Drawing voting district lines to benefit a particular political party, or gerrymandering, threatens the American democratic process. As explained by Michael Pollack, local political activist and executive director of March on Harrisburg, gerrymandering “creates geographically bizarre districts with single-party monopolies; it rejects competitive elections; and it encourages hyper-partisanship and well-funded fringe candidates.”
Concerned about the impact of gerrymandering on the electoral process, a group of mathematicians in Boston, called the Metric Geometry and Gerrymandering Group (MGGG), has been studying redistricting from a geometric and computational perspective. Supported by the Jonathan M. Tisch College of Civic Life at Tufts University, MGGG is committed to training mathematicians on the quantitative aspects of redistricting, enabling them to serve as expert witnesses and consultants on this issue. The group also collaborates with experts in other fields and endeavors to educate the public about the dangers of gerrymandering.
According to the group’s website, one of MGGG’s goals is “to build a diverse community of mathematically inclined people around the country and give them the knowledge and the tools to hold map-drawers accountable when 2020 comes around.” 2020 is the year of the next U.S. Census, and in most states, redistricting takes place after the census is completed.
Over the course of the coming year, as part of its educational mission, MGGG is sponsoring a series of workshops around the country, called “Geometry of Redistricting.” Covering topics in math, law and civil rights, each workshop begins with free public programming, and ends with specialized training for participants selected in advance through an application process. The public programs from the August workshop, which was held at Tufts, were videotaped and uploaded to YouTube, creating an excellent resource on gerrymandering and redistricting.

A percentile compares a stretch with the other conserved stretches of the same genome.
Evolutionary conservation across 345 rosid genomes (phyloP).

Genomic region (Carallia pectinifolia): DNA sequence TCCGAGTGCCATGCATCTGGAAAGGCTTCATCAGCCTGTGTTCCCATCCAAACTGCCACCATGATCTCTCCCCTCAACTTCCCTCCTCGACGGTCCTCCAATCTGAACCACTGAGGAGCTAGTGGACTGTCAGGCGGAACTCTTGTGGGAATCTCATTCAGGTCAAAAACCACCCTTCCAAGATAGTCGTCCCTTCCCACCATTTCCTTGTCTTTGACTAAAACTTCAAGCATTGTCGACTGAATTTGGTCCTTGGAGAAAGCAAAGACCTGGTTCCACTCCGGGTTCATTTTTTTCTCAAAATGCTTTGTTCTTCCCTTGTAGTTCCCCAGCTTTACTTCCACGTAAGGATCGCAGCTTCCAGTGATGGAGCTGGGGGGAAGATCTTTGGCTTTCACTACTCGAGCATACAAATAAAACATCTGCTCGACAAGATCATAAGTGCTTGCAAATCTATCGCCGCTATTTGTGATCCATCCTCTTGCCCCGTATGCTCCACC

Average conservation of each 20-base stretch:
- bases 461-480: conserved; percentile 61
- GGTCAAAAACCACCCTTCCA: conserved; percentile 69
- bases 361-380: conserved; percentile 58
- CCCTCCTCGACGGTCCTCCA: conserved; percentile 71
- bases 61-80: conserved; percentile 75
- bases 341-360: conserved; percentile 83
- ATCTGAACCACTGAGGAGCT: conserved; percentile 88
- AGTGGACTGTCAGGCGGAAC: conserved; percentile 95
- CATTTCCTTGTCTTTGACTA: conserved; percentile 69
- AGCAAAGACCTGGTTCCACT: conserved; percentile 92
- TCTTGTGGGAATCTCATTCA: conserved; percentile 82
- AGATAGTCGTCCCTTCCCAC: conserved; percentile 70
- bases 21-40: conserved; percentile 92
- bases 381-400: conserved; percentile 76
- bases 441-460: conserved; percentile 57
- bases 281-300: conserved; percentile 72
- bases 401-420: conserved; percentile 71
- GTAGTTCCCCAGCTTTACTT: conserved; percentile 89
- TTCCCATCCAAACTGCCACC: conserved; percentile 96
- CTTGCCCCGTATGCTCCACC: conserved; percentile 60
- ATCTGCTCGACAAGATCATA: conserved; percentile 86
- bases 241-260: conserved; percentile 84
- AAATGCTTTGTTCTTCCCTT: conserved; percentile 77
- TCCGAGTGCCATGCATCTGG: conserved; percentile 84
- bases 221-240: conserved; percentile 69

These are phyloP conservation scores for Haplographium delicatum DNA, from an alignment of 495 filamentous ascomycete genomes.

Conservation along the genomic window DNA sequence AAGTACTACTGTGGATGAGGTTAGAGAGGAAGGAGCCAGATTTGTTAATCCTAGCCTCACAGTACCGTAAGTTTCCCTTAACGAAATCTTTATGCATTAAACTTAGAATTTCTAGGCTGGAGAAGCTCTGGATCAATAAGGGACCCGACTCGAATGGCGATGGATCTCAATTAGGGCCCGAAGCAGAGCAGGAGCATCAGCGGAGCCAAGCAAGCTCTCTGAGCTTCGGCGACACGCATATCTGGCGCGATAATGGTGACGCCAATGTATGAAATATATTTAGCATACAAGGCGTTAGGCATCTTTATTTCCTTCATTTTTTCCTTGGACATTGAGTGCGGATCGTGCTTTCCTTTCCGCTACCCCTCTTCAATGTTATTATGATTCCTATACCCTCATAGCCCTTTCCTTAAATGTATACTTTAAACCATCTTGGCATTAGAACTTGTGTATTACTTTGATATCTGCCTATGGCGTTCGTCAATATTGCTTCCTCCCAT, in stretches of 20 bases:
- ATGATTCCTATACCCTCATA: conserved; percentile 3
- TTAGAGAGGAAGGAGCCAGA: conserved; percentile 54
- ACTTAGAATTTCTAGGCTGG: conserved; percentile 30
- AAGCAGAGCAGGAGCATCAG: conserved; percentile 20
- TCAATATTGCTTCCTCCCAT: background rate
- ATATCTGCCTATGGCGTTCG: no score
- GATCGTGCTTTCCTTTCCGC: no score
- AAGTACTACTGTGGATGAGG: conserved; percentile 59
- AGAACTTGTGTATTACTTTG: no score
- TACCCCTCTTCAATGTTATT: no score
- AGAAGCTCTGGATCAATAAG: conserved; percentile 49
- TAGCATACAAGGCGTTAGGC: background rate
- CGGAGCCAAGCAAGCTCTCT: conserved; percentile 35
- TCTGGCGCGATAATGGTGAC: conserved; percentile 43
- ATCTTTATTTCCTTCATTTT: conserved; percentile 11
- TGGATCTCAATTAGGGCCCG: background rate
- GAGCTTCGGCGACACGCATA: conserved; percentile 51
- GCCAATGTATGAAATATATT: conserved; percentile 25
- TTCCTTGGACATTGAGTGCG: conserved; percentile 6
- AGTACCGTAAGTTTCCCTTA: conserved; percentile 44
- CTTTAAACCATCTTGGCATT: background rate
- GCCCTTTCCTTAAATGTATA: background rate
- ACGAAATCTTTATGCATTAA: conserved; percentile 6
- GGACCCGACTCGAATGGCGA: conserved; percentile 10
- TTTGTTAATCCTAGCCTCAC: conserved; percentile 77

For example, Ellen Katz, the Ralph W. Aigler Professor of Law at the University of Michigan Law School, presented a program called “Race and Redistricting: The Legal Framework.” During her presentation, Professor Katz — an expert in the areas of election law, civil rights and equal protection — reviewed the constitutional and statutory history of the use of race in redistricting.
In “Political Gerrymandering: A Legal and Conceptual Primer,” Guy-Uriel Charles, the Charles S. Rhyne Professor of Law and senior associate dean for faculty and research at Duke University School of Law, provided insight into the Supreme Court’s legal rationale in cases on political and racial gerrymandering. Professor Charles is the founding director of the Duke Law Center on Law, Race and Politics.
Representing the more technical and computational side of the workshop was, among others, Justin Solomon, a member of the MGGG team and assistant professor of electrical engineering and computer science at MIT’s Computer Science and Artificial Intelligence Laboratory, where he heads the Geometric Data Processing Group. Before launching into the details of his presentation, called “Geometry of Data: Algorithmic Approaches to Gerrymandering,” Professor Solomon made a fundamental point when he said, “Really these people are solving a problem that is largely geometric. … [A]t the end of the day, we have to draw shapes on a map.”
The MGGG workshop made clear that gerrymandering is a problem whose solution depends on the cooperation of people with different ares of expertise. As Professor Charles said in explaining why he participated in the workshop:
I believe in the idea of bringing together different types of interdisciplinary folks to think about one of the fundamental problems of American democracy, which is how to organize our electoral structures and how to better structure our process of representation.